Below is your age-by-age guide with talking points and questions to ask your child, to help them understand the electoral process and this unusual election. But first, some general guidelines.

  1. Turn off the news. Checking in periodically is more than sufficient. The roller coaster ride of rumors and fears shouldn't set the tone in your home, even on Election Day.
  2. Watch your own tendency to react strongly in front of your child. Kids take their cues from us, and our overreactions make them feel less safe. Calm yourself before you talk with your child.
  3. When your child asks you a question, first ask them what they have already heard about the issue, so that you can correct misinformation and alleviate anxiety. You may think democracy will suffer, over time, if one or the other of the candidates is elected, but your child might really be asking if they, and you, will be safe this week. So even more than giving your child information, you want to listen to their worries and reassure them. This is true for kids of all ages, even into the teen years.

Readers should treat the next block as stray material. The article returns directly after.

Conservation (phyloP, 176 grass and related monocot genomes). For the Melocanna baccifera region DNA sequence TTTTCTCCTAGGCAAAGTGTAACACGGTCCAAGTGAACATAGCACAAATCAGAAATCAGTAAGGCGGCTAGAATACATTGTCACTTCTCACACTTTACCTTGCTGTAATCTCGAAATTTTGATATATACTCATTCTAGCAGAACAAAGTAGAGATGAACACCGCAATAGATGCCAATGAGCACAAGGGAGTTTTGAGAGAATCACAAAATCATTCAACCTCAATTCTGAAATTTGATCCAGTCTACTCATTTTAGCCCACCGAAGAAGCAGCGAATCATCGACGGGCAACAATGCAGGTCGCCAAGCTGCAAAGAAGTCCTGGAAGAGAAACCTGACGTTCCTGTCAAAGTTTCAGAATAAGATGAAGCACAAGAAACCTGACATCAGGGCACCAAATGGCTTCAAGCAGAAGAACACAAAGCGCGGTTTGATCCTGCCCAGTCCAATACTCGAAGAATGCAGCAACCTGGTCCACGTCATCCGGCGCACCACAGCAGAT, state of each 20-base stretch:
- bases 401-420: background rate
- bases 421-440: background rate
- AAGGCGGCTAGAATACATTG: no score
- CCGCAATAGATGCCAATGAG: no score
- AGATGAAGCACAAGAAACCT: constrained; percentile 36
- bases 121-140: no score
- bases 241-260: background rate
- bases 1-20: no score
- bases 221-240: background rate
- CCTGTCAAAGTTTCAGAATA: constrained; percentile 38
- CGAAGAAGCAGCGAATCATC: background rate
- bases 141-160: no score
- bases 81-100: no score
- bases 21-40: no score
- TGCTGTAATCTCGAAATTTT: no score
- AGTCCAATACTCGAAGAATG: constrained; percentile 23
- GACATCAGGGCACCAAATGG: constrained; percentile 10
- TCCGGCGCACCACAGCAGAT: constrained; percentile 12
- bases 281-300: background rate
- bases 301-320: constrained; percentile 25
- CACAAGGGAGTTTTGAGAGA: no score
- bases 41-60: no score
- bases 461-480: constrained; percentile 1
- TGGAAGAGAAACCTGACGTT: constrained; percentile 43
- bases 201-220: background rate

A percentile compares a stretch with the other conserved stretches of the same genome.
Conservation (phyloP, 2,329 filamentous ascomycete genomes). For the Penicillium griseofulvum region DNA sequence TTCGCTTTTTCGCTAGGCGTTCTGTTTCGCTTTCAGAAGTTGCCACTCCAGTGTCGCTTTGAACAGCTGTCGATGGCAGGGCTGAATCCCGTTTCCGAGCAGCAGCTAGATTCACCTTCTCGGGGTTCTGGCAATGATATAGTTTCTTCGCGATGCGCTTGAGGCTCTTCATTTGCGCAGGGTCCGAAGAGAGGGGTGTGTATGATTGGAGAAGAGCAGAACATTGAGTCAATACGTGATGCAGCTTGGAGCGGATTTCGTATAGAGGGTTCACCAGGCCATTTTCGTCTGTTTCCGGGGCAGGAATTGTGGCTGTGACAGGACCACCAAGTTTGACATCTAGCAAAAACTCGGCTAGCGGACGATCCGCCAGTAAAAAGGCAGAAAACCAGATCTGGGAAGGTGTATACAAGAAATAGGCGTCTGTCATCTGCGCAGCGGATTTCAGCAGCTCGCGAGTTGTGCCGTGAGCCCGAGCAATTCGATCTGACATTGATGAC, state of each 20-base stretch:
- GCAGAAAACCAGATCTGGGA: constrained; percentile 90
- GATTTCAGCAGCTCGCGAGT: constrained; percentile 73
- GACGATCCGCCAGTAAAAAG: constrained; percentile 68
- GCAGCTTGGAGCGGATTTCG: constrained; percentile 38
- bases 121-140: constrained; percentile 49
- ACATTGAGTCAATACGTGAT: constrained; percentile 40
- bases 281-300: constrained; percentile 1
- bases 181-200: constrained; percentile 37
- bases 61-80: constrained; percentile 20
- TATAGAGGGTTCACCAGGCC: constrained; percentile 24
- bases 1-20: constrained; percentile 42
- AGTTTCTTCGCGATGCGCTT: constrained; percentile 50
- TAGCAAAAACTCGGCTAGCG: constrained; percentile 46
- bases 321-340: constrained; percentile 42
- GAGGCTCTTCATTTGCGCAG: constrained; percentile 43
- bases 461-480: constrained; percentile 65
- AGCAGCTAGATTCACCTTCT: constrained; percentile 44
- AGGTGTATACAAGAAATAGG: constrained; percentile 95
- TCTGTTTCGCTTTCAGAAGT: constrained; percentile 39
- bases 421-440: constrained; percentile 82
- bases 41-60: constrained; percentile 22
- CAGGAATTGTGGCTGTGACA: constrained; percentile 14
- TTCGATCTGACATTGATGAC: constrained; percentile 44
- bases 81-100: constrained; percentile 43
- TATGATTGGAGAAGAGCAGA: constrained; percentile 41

4. Don't be afraid to express your opinion, but back it up with facts. It's essential for kids to learn that civic conversations can be conducted with civility, and should be evidence-based, especially given our current civic atmosphere.
  5. When you speak with your child, resist the urge to demonize voters on the "other side." Many of us look at people who disagree with us and wonder 'How could they even think such a thing?' But all of us form opinions based on the information we get from our news sources and from social media. The person who disagrees with us is seeing completely different information on their social media feed and even from news sources, so they are forming completely different opinions about what is true. This is a problem your child's generation will have to grapple with since ours has not been able to solve it. Use the opportunity to point this problem out to your child and discuss what this does to a democracy.